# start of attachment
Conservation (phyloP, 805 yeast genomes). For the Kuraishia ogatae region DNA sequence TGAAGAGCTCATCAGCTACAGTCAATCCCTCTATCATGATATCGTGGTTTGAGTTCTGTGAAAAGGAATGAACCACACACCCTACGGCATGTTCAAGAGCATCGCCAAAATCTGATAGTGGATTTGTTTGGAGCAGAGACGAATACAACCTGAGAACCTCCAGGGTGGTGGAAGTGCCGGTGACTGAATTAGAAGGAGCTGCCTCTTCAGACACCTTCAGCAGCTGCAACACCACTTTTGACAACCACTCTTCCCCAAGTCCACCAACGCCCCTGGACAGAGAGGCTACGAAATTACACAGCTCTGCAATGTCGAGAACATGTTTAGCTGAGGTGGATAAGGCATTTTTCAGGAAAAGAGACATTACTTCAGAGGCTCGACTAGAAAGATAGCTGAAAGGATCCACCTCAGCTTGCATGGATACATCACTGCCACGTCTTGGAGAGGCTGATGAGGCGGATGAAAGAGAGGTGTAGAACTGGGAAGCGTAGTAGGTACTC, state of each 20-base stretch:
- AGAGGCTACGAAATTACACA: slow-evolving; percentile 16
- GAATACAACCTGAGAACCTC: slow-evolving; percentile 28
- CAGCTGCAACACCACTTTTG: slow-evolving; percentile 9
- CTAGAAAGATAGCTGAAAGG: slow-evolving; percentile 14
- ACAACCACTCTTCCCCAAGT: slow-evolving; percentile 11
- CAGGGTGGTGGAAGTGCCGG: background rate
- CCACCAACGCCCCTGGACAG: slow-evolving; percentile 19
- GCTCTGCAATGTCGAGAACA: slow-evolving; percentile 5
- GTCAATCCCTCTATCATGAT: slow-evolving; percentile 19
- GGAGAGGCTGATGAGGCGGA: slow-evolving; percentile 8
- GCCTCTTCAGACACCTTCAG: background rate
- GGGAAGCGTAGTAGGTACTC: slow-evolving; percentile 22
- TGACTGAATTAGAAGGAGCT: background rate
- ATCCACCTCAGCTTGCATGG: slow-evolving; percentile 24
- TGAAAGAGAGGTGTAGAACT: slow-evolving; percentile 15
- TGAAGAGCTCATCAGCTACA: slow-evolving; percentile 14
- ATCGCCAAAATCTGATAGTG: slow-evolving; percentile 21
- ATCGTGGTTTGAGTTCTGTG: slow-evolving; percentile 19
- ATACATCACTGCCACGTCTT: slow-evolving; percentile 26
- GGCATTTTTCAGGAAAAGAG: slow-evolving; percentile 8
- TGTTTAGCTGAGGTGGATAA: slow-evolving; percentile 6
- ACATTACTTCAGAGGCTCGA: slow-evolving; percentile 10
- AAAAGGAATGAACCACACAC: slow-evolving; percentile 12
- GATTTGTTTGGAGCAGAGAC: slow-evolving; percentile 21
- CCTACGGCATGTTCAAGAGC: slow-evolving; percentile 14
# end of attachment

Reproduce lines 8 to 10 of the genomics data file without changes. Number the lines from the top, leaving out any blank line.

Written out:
- CCACCAACGCCCCTGGACAG: slow-evolving; percentile 19
- GCTCTGCAATGTCGAGAACA: slow-evolving; percentile 5
- GTCAATCCCTCTATCATGAT: slow-evolving; percentile 19